The first complete English-language history of German theatre, this study demonstrates how and why theatre became so important in German-speaking countries. Covering leading playwrights, directors and actors in German theatre, the book argues that theatre is more central to the artistic life of German-speaking countries than anywhere else worldwide.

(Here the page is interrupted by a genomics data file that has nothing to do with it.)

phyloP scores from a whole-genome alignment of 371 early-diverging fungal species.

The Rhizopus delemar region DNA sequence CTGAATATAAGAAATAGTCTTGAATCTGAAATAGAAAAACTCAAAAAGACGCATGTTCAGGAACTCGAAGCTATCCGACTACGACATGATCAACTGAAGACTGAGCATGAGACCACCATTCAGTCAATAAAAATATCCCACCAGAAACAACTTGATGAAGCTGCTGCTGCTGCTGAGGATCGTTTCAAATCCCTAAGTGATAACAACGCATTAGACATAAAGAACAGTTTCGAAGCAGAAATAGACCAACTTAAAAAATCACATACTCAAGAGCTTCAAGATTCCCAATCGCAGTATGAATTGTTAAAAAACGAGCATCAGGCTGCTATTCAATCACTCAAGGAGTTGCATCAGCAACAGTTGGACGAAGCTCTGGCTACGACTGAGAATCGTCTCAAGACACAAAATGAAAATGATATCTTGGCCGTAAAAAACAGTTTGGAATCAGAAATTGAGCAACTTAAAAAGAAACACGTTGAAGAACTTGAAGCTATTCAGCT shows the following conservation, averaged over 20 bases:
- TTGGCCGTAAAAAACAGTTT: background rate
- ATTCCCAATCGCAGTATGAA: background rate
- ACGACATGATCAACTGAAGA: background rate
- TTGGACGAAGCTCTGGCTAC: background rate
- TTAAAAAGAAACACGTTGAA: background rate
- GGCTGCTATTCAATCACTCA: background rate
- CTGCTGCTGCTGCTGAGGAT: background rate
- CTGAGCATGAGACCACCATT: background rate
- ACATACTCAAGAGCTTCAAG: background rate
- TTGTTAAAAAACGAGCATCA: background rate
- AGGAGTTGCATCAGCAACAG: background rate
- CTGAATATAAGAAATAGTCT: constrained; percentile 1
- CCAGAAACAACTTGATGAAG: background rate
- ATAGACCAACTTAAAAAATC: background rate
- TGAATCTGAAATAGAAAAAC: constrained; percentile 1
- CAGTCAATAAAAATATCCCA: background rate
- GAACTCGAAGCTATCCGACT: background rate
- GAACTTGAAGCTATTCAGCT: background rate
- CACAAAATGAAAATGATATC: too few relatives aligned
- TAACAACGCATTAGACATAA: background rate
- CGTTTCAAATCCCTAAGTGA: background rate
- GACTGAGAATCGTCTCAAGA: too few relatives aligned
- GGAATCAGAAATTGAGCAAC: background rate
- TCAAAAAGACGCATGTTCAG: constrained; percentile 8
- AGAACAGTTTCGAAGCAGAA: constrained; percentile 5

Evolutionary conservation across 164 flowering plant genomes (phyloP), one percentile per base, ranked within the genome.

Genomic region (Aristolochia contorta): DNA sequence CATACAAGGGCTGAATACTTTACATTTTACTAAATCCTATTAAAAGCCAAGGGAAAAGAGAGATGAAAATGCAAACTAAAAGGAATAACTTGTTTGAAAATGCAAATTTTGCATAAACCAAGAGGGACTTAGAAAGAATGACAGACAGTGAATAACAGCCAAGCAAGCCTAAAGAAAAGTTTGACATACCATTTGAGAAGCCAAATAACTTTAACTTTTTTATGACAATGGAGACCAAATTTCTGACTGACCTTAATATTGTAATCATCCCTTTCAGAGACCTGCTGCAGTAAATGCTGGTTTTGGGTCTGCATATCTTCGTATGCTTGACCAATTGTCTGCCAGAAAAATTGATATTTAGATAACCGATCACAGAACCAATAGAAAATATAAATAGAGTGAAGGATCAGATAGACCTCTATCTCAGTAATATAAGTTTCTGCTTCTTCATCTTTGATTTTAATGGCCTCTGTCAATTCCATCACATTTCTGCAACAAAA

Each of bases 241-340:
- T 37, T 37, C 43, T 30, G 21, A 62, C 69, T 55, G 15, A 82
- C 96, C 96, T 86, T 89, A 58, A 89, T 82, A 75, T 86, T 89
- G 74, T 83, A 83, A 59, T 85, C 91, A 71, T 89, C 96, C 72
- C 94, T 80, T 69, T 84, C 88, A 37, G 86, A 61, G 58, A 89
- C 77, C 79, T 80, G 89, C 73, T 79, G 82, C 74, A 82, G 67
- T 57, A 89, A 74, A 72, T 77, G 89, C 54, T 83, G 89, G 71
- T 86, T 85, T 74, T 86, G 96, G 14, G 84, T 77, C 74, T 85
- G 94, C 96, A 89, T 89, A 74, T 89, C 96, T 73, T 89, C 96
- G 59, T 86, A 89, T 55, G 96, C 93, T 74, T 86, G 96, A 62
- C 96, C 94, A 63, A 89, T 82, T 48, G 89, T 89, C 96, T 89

Introduction Maik Hamburger and Simon Williams; 1. German Medieval theatre, c.10–600 Eckehard Simon; 2. German Baroque theatre and the Wandering Players, 1500–1750 George Brandt; 3. Classical theatre and the formation of a civil society, 1720–1832 Anthony Meech; 4. The Realistic theatre and bourgeois values, 1750–1900 Marvin Carlson; 5. The Romantic spirit in German theatre, 1790–1910 Simon Williams; 6. The theatre of dissent from Sturm und Drang to Brecht, 1770–1920 Hilda Meldrum Brown; 7. The rise of the director, 1850–1939 Christopher Innes; 8. Naturalism, Expressionism and Brecht: drama in dialogue with modernity, 1890–1960 David Barnett; 9. Nationalism and its uses in the German theatre, 1790–2000 S. E. Wilmer; 10. The space of the German theatre William F. Condee with Thomas Irmer; 11. Revolutions in scenography in the twentieth century Wilhelm Hortmann; 12. Playwriting in the contemporary German theatre: representation and its discontents, 1960–2006 David Barnett; 13. Directors and actors in the contemporary German theatre, 1945–2006 Michael Raab; 14. Patterns in the German theatre: from Goethe to the present day Erika Fischer-Lichte; 15. Theater-Treffen 2007 Maik Hamburger and Simon Williams.